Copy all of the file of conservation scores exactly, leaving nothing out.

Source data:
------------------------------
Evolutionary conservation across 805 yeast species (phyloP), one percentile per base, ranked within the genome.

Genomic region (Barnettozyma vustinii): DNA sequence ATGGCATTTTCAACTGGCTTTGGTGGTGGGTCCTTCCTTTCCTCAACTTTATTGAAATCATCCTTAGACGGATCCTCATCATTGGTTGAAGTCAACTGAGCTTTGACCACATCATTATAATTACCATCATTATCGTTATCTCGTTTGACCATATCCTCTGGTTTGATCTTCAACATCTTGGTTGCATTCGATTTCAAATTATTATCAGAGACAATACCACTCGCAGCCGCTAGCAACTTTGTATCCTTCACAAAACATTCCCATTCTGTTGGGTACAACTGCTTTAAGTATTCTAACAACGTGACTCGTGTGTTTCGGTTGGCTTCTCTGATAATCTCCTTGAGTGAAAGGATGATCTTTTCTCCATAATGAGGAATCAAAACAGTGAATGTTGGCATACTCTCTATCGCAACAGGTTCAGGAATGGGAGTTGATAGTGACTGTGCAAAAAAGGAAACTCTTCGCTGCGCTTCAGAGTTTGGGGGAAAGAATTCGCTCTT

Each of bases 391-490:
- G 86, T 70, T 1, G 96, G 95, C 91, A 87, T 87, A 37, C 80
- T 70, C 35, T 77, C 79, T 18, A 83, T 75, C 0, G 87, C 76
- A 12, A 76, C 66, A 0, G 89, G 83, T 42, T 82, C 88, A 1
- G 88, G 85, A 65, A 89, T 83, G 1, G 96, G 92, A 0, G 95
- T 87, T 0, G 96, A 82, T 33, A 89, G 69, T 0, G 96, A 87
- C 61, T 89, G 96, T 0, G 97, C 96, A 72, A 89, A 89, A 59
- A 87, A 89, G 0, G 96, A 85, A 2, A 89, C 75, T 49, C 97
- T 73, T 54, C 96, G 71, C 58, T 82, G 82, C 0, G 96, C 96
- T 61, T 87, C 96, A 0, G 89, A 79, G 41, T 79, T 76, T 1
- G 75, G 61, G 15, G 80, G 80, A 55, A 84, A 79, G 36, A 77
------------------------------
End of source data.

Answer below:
Evolutionary conservation across 805 yeast species (phyloP), one percentile per base, ranked within the genome.

Genomic region (Barnettozyma vustinii): DNA sequence ATGGCATTTTCAACTGGCTTTGGTGGTGGGTCCTTCCTTTCCTCAACTTTATTGAAATCATCCTTAGACGGATCCTCATCATTGGTTGAAGTCAACTGAGCTTTGACCACATCATTATAATTACCATCATTATCGTTATCTCGTTTGACCATATCCTCTGGTTTGATCTTCAACATCTTGGTTGCATTCGATTTCAAATTATTATCAGAGACAATACCACTCGCAGCCGCTAGCAACTTTGTATCCTTCACAAAACATTCCCATTCTGTTGGGTACAACTGCTTTAAGTATTCTAACAACGTGACTCGTGTGTTTCGGTTGGCTTCTCTGATAATCTCCTTGAGTGAAAGGATGATCTTTTCTCCATAATGAGGAATCAAAACAGTGAATGTTGGCATACTCTCTATCGCAACAGGTTCAGGAATGGGAGTTGATAGTGACTGTGCAAAAAAGGAAACTCTTCGCTGCGCTTCAGAGTTTGGGGGAAAGAATTCGCTCTT

Each of bases 391-490:
- G 86, T 70, T 1, G 96, G 95, C 91, A 87, T 87, A 37, C 80
- T 70, C 35, T 77, C 79, T 18, A 83, T 75, C 0, G 87, C 76
- A 12, A 76, C 66, A 0, G 89, G 83, T 42, T 82, C 88, A 1
- G 88, G 85, A 65, A 89, T 83, G 1, G 96, G 92, A 0, G 95
- T 87, T 0, G 96, A 82, T 33, A 89, G 69, T 0, G 96, A 87
- C 61, T 89, G 96, T 0, G 97, C 96, A 72, A 89, A 89, A 59
- A 87, A 89, G 0, G 96, A 85, A 2, A 89, C 75, T 49, C 97
- T 73, T 54, C 96, G 71, C 58, T 82, G 82, C 0, G 96, C 96
- T 61, T 87, C 96, A 0, G 89, A 79, G 41, T 79, T 76, T 1
- G 75, G 61, G 15, G 80, G 80, A 55, A 84, A 79, G 36, A 77